Definition of relapse in English:

relapse

verb

[NO OBJECT]
Pronunciation /rɪˈlaps/
  • 1(of a sick or injured person) deteriorate after a period of improvement.

    ‘two of the patients in remission relapsed after 48 months’
    • ‘When people relapsed despite the aversions, the researchers asked them a lot of questions about what happened.’
    • ‘He ended up relapsing and he also ended up dying on the street.’
    • ‘This finding is clinically significant since it explains why many patients relapsed after being directly switched from clozapine to risperidone.’
    • ‘We offered endoscopy to patients who relapsed.’
    • ‘And she didn't have that at that point, so she's relapsing.’
    • ‘Ten out of the eleven patients relapsed after discontinuing MPA against medical advice.’
    • ‘The patient had relapsed 1 year prior to the current presentation and was treated with 2-clorodeoxyadenosine.’
    • ‘Thirteen patients relapsed after positive response to therapy and developed tumors at pre-existing or new sites within the body.’
    • ‘If patients relapsed, they were crossed over to the other treatment regimen.’
    • ‘However, when light therapy was discontinued, patients quickly relapsed, whereas patients on tryptophan had a slower relapse rate.’
    • ‘He has apparently given up drugs on three or four occasions, but he has relapsed.’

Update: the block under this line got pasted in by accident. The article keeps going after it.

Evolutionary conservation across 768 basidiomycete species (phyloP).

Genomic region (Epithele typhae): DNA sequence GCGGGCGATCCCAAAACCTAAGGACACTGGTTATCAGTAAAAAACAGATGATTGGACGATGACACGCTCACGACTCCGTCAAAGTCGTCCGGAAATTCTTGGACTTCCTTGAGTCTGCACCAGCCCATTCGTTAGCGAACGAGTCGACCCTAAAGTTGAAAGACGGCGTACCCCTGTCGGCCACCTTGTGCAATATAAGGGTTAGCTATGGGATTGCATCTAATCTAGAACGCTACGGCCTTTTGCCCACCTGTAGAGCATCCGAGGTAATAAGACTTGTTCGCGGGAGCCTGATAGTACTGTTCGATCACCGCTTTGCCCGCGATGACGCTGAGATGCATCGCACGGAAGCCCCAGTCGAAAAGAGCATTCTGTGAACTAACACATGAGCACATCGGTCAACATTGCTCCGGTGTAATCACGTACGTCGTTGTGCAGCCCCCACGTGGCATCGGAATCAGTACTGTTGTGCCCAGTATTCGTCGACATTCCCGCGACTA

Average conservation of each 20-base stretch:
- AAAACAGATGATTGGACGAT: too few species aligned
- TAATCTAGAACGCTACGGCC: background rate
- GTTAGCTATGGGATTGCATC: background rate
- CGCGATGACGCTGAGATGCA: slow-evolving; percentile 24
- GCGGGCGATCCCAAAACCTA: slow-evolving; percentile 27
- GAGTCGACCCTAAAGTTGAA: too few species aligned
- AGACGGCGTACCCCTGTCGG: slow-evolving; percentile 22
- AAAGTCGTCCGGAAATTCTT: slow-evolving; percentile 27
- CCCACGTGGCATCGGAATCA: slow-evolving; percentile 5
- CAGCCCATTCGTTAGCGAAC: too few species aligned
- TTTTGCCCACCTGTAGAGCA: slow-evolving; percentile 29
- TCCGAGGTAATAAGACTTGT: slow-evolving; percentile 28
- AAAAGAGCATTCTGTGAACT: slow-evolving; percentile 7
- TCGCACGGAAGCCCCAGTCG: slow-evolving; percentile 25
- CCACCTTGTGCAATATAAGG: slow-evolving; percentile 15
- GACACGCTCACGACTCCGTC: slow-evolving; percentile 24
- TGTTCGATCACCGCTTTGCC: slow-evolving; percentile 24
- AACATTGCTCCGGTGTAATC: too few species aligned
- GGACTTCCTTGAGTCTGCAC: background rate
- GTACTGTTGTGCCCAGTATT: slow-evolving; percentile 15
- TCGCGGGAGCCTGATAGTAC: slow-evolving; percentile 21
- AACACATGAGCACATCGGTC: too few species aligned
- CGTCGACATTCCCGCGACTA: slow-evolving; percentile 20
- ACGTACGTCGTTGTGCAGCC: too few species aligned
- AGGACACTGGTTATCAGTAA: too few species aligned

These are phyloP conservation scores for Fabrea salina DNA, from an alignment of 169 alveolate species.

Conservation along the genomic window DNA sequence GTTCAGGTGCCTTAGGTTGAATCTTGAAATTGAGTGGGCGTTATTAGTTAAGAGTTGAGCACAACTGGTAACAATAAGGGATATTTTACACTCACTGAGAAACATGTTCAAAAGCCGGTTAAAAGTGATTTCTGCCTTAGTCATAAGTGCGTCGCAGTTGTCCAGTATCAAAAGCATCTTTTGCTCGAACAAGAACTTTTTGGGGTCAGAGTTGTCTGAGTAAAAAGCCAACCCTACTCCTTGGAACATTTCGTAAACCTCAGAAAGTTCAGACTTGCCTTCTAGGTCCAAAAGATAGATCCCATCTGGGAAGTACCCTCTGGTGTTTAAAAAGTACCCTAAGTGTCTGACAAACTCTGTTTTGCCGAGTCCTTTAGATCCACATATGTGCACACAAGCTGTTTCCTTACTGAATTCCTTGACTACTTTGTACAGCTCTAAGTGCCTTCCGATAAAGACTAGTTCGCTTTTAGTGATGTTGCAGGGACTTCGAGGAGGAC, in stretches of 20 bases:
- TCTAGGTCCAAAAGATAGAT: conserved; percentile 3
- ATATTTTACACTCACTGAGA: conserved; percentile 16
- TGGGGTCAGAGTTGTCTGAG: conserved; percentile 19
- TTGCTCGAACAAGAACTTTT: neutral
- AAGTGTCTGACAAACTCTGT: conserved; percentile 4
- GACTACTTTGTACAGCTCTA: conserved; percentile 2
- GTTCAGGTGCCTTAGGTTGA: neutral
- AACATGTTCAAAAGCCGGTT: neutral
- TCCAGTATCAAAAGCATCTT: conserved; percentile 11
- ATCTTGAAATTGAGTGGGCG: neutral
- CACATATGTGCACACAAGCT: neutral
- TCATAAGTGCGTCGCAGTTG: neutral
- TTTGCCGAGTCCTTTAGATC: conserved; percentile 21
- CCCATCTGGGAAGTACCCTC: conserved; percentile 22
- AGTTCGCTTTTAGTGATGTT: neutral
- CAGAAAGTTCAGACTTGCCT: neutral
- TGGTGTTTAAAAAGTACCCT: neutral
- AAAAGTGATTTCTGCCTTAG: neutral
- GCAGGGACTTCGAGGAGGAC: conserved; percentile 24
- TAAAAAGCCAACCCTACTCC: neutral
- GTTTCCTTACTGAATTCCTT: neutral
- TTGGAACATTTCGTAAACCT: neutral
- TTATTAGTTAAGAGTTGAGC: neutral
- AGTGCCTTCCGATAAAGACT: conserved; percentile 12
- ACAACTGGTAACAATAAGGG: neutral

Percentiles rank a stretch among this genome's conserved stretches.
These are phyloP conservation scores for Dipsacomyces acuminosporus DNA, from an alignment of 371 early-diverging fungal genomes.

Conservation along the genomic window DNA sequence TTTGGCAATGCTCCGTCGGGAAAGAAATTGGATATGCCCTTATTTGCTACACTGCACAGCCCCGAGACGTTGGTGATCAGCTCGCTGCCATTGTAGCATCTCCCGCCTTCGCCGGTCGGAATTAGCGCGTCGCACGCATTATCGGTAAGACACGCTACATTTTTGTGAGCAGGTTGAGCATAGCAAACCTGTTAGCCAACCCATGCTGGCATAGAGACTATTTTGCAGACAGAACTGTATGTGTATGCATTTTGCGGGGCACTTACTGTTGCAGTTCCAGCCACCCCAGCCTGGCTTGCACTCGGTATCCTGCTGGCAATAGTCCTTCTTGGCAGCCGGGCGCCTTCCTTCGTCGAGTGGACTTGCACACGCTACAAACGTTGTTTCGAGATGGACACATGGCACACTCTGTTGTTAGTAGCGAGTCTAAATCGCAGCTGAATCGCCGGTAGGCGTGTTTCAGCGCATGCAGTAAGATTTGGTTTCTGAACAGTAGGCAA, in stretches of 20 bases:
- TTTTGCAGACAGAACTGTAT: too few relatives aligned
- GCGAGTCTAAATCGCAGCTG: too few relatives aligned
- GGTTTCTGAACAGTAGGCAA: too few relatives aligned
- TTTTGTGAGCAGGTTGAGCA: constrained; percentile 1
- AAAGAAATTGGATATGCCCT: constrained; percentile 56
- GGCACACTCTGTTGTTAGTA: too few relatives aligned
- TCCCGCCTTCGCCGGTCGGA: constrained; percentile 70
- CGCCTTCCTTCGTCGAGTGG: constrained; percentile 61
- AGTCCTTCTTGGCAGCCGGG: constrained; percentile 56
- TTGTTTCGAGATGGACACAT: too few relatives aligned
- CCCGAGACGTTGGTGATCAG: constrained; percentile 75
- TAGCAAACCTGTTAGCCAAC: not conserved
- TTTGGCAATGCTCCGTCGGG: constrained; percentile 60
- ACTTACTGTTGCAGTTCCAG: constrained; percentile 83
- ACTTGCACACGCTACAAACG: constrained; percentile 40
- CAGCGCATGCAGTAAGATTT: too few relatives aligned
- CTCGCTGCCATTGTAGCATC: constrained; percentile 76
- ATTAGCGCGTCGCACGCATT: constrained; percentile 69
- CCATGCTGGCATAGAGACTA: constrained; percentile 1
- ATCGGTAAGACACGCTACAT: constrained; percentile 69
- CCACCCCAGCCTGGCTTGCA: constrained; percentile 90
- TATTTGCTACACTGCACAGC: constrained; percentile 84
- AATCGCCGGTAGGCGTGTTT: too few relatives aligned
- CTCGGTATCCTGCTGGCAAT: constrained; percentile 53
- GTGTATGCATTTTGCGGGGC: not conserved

• ‘Two of the 11 patients relapsed on valproic acid.’
    • ‘One patient relapsed upon discontinuation of clarithromycin therapy but has since responded to re-initiation of treatment.’
    • ‘It was reported some patients relapsed within days to months after the reserpine treatment.’
    • ‘Tell them I've relapsed if you have to, but please don't tell them what I've been doing.’
    • ‘They have relapsed back into their old ways, the revival already forgotten.’
    • ‘Anyone who has familiarity with chemical dependency treatment knows of circumstances where leaders have relapsed or not been honest about their recovery.’
    • ‘All patients were cured ultimately and no patients relapsed during six months of follow up.’
    • ‘In the nortriptyline-lithium group, only one patient relapsed after five weeks of medication.’
    • ‘Ten patients relapsed after the completion of treatment.’
    get ill again, get worse again, have a relapse, suffer a relapse, worsen, deteriorate, degenerate, take a turn for the worse, sicken, weaken, fail, sink
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    1. 1.1relapse into Return to (a less active or a worse state)
      ‘he relapsed into silence’
      • ‘Two clients relapsed to abusive drinking, and one of those clients was charged with a third driving-under-the-influence citation.’
      • ‘As for Hodge, there is little doubt that he will relapse into his traditional scapegoat role today in the eyes of the Scottish rugby public.’